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Peters v. Nat'l Interstate Ins. Co.

Superior Court of Pennsylvania

December 16, 2014

MICHAEL PETERS AND MALINDA PETERS, H/W AND ROBERT WESTON, AS GUARDIAN OF JADEN PETERS, Appellees
v.
NATIONAL INTERSTATE INSURANCE COMPANY AND EVANS DELIVERY COMPANY, INC., Appellants

Page 39

Appeal from the Order Entered September 10, 2013 in the Court of Common Pleas of Philadelphia County. Civil Division at No.: August Term, 2011, No. 3268.

BEFORE: GANTMAN, P.J., BENDER, P.J.E., and PLATT, J.[*]

OPINION

Page 40

PLATT, J.

Appellants, National Interstate Insurance Company, and Evans Delivery Company, Inc., appeal from the order declaring that Appellees, Michael Peters and Malinda Peters, husband and wife, and Robert Weston, guardian of Jaden Peters (the Peters' minor daughter), Ohio residents, could make a claim against National Interstate for under-insured motorist benefits (UIM) pursuant to the Pennsylvania Motor Vehicle Financial Responsibility

Page 41

Law (MVFRL)[1] for an accident in Ohio.[2] Appellees have no legally enforceable claim for UIM under Pennsylvania law. Accordingly, we vacate the order, reverse the trial court's determination of coverage, and remand.

There is no significant dispute about the underlying history of the case. The parties entered into a joint stipulation of facts. (See Joint Stipulations at Certified Docket Entry No. 47; Memorandum Opinion, 9/10/13, at 2-7; R.R. at R-148a-R-158a). We summarize the facts most relevant to our analysis.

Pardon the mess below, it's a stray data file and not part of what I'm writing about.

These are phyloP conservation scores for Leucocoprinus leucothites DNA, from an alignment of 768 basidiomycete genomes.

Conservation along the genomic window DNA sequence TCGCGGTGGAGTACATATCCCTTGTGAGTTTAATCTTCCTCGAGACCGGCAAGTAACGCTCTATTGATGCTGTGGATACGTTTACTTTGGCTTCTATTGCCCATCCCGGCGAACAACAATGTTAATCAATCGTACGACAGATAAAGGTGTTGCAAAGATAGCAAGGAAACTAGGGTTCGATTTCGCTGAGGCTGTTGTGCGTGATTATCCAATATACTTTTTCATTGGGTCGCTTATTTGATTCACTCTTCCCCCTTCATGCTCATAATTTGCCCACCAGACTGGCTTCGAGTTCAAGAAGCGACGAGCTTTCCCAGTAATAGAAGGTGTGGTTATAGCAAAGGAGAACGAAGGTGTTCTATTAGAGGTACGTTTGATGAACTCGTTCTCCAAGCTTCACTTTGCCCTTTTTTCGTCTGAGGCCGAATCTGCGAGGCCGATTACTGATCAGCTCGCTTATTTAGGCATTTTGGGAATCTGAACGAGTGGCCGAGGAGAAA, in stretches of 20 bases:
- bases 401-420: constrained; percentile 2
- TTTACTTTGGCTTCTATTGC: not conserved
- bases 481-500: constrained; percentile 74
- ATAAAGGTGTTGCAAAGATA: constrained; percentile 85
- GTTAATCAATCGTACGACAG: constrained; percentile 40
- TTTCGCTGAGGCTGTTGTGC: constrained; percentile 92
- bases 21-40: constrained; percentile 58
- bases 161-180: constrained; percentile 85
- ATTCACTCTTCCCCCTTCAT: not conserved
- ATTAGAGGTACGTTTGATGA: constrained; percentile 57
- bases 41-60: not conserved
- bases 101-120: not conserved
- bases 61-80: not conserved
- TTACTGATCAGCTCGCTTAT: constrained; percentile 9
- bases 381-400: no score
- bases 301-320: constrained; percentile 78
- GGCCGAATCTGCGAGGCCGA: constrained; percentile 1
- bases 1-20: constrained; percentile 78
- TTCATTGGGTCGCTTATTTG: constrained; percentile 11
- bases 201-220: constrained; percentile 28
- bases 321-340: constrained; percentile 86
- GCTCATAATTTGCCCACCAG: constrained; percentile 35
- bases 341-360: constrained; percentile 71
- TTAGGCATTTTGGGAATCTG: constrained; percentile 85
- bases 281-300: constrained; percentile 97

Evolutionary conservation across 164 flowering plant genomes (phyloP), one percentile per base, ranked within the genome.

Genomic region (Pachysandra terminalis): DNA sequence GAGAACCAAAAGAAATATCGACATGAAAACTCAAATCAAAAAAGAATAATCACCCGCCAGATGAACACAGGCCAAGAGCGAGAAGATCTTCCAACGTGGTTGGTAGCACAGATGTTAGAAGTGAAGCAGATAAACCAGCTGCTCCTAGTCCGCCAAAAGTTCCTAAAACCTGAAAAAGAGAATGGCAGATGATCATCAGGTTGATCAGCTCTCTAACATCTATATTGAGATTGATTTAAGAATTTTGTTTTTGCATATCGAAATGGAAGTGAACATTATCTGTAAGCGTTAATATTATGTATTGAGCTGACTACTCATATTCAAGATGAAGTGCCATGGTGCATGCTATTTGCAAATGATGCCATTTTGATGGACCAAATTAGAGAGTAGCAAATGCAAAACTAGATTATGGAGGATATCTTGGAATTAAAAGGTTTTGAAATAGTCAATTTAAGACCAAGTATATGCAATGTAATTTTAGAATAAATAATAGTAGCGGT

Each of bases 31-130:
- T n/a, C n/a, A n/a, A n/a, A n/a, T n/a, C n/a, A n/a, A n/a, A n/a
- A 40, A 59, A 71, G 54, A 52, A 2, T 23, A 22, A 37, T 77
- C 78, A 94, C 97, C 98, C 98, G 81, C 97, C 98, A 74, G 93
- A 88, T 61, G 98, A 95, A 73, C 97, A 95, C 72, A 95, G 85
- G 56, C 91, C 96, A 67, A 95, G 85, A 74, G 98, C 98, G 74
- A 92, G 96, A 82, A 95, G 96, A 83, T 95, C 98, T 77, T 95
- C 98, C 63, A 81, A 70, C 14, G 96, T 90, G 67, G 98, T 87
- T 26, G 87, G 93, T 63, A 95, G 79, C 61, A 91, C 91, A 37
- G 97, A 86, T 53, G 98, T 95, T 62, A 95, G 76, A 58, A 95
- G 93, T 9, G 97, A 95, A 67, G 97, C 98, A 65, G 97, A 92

The accident occurred in Kent County, Ohio, on August 21, 2009. (See Joint Stipulation of Facts [Stipulation], ¶ 3). Both Michael Peters, the driver, and his minor daughter, Jaden, who was traveling with him as a passenger, were seriously injured in the accident.[3] At the time of the accident Michael Peters, an Ohio resident, was employed as a truck driver by Evans Delivery, a Pennsylvania corporation. National Interstate issued a commercial vehicle policy to Evans Delivery in Pennsylvania.

The truck Michael Peters was driving was registered in Ohio and not principally garaged in Pennsylvania. (See id. at ¶ 5). The other driver, Matthew Knecht, hit the Peters' vehicle head-on. Knecht had insufficient insurance coverage to satisfy the Peters' entire damages claim. Knecht's insurer paid the policy limits of $200,000.00. The parties here stipulated that the Peters' damages substantially exceed $200,000.00. (See id. at ¶ 18, ¶ 19).

Appellees made a UIM claim pursuant to the Pennsylvania Motor Vehicle Financial Responsibility Law (MVFRL)[4] against National Interstate under the Evans Delivery commercial vehicle policy.[5] (See First Amended Action for Declaratory Judgment, ¶ 33, ¶ 40). National Interstate refused coverage. (See Stipulation ¶ 21; First Amended Action for Declaratory Judgment, ¶ 34). Appellees brought the underlying complaint, seeking a declaratory judgment of coverage. They alleged that the form signed by Evans Delivery, rejecting UIM, was " invalid, illegal and void[.]" (First Amended Action for Declaratory Judgment, ¶ 51).